Update: Progress on the new book of women's stories

For everyone who's asking about where the new book of women's stories is up to. We've completed the draft and it's been sent up the line for approval. As soon as we have an update we'll let you know (so far there's been good feedback). We're looking forward to publishing and getting it out there so there's more understanding about same sex attraction and the difficulties women and families can experience. Stay tuned. :)


Learn techniques to manage distress ...

There's a new course, Getting to Grips with Distress, that could be beneficial. It's been designed for women who are privately trying to deal with upsetting situations and sometimes have difficulty getting on top of their emotions. You'll learn techniques for acceptance and how to let emotions come and go ... so you're better equipped to deal with things.

Thursdays 27 April - 18 May 2017 (4 weeks), 10.30am-12.30pm. Call us to book in: 9560 3011.

Getting-to-Grips-with-Distress-April-2017-C-edits

 

 

 


One woman's story of saying good bye to her husband, after he became a transgender woman

This podcast from Richard Fidler's 'Conversations' program is a woman sharing her experience of her husband's transition to a transgender woman. As you know, our service is for women in NSW whose male partners are sexually attracted to men, but this can also include our supporting women whose male partners are transitioning to transgender women.

In this podcast, you'll hear Kylie Jones describe how as her husband Colin transitioned to become Anne, Kylie and her three daughters went through their own experience.

Kylie has also written a book about her experience and says that while she respects the courage it takes somebody to transition, she also appreciates the courage it takes for the families to live through the transition. Click here to hear Kylie's story: http://www.abc.net.au/radio/programs/conversations/conversations/8189672

 

 

 

 


Even when you're busy or distracted, make time for your health...

When we're busy or are dealing with challenging personal situations, like family or relationship issues, we can put our on health on the back burner. But, if you're meant to be having regular health check ups, try to keep to the schedule. If you're of the age or have a family history that means you should be having a regular mammogram, try to keep to the plan. Breastscreen NSW's website has all the details and locations. See its website for more details:

Fast facts about Breastscreen NSW mammograms:

It's free. It saves lives.
Call 13 20 50 to make your appointment.

  • 1 in 8 women in NSW will develop breast cancer in their lifetime.
  • 9 out of 10 women who develop breast cancer do not have a family history of breast cancer.
  • Breast screening can find cancers before they can be felt or noticed - you have a better chance of survival when breast cancer is found early.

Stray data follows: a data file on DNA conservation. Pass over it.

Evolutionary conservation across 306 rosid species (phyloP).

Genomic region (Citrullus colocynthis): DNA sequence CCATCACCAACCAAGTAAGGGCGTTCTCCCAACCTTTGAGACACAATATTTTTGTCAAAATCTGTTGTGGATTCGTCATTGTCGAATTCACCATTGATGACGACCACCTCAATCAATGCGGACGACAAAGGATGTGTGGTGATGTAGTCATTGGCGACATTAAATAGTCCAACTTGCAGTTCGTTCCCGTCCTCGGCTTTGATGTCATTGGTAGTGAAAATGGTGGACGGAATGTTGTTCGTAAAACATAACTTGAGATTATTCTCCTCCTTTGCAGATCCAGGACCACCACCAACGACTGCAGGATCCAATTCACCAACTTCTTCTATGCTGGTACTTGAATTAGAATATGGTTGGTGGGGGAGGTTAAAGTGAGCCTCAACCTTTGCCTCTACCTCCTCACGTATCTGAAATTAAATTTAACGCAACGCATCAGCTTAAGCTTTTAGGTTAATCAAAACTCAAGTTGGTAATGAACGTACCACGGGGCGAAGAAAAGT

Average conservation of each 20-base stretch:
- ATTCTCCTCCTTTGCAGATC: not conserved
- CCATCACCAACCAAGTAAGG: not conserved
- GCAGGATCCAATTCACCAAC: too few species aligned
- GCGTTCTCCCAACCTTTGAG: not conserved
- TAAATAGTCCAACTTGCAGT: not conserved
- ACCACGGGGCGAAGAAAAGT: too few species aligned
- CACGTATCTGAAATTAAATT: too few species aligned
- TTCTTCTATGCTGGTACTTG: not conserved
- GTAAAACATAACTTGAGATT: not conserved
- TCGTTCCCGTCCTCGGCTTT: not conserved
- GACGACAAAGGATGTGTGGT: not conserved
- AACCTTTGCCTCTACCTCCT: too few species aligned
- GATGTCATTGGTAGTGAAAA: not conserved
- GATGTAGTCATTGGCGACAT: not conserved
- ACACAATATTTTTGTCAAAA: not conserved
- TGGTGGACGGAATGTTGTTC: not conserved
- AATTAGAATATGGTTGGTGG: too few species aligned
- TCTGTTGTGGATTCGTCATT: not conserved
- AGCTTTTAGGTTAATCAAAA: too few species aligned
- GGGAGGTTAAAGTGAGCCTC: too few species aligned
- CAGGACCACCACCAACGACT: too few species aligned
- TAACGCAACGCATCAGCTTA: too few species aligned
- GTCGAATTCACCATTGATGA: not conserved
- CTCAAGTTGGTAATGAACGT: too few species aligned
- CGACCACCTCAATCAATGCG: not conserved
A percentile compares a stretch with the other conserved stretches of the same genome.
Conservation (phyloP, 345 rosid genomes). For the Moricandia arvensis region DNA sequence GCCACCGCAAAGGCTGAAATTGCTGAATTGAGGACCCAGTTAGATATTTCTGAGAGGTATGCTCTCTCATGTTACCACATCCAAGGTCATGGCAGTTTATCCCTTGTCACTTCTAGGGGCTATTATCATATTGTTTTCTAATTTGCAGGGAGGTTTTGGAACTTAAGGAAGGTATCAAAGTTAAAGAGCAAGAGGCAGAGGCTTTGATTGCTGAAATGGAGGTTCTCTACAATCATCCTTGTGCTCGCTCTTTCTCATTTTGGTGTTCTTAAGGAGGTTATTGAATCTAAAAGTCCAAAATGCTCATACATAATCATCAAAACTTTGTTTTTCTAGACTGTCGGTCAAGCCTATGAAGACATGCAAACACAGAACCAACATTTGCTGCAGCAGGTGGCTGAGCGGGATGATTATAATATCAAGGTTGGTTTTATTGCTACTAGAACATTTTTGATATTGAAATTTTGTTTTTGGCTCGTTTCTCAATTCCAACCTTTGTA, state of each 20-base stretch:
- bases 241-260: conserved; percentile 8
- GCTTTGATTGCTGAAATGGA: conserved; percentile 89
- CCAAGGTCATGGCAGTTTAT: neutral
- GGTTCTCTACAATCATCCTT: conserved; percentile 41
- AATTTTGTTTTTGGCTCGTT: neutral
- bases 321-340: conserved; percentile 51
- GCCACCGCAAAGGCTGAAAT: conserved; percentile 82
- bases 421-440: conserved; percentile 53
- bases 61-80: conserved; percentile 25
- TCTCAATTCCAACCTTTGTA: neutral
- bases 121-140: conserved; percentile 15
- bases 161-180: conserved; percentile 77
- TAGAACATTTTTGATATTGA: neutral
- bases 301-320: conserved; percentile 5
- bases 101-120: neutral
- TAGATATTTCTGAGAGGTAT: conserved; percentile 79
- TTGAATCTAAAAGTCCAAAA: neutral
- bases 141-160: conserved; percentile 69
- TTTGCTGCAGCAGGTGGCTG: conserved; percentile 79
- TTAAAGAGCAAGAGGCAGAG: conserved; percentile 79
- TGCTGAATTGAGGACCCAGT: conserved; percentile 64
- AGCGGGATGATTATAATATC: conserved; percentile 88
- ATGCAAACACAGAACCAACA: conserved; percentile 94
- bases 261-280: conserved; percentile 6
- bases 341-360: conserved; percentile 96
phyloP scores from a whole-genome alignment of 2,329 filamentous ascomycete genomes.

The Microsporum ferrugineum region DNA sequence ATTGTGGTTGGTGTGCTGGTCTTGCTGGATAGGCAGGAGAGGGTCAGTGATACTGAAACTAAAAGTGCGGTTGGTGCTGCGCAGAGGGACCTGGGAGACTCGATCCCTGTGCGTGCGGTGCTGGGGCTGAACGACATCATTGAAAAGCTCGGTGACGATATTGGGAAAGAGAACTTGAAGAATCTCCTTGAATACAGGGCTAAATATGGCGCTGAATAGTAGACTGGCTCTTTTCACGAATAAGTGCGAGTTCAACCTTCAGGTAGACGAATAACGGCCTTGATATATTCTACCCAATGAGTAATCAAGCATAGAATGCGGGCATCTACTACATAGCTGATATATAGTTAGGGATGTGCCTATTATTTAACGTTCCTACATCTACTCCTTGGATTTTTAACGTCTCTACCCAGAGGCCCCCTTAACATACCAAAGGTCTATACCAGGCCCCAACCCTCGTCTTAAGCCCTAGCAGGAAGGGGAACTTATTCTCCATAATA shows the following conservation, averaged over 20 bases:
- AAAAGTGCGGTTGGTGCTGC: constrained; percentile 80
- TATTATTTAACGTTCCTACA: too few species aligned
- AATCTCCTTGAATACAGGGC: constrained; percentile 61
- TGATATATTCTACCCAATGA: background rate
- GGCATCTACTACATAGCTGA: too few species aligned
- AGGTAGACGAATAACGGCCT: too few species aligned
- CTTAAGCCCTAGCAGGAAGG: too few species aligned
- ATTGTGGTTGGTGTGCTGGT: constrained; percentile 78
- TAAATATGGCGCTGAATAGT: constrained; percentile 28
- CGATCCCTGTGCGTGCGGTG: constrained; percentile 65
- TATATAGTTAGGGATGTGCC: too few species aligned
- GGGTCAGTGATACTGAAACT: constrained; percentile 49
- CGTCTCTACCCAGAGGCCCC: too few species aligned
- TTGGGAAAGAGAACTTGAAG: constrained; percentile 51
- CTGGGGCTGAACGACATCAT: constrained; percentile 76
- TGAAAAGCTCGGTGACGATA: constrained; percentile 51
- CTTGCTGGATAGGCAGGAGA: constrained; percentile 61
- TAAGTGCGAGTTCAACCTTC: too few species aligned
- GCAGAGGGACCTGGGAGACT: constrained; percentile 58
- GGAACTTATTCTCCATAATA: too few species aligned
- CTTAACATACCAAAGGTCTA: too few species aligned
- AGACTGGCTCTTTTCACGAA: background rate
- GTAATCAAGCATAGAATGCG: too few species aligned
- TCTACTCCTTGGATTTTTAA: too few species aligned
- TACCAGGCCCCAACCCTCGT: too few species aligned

• We target women aged 50 to 74 to have a screening mammogram every two years.
  • 20 minutes every two years can offer peace of mind.
  • No doctor’s referral is needed (but we encourage you to share your results with your doctor. Please bring their details to your appointment so we can send them your results).

 


Look after yourself first, you are number one!

home-banner1Have you felt pressured to have sex that you don't want? This is something our clients often talk with us about. Women tell us that, often in hindsight, they regret having sex with their partner when they felt he was having sex with other people/men. They say that at the time they wanted to trust him, they hoped their concerns were 'silly', they didn't want to rock the boat, or they didn't know how to say no or to insist on protection. Perhaps he was adamant he hadn't been having sex outside the relationship, that he wouldn't - he only loved them, only to find out a while later that he had been having liaisons with men. It can be difficult to say no to sex or negotiating safe sex (condoms) in what you think is a monogamous relationship, but if you believe your partner could be having sex with someone else (either male or female), you should put your own health and needs first. Apart from condoms to prevent sexually transmitted infections including HIV, apart from perhaps having that difficult conversation about the type of sex you will agree to or your terms, there are also other options - particiularly PrEP. PrEP is a new daily pill for people who are at high risk of HIV transmission.

For more information about PrEP medication - the daily pill that can help prevent HIV - go to: http://pozhet.org.au/prep/

If you'd like some ideas for how to have these difficult conversations, you can call us and talk it through. No one's saying these conversations are easy, but you don't have to feel alone.

We can be reached on 02 9560 3011 or 1800 787 887.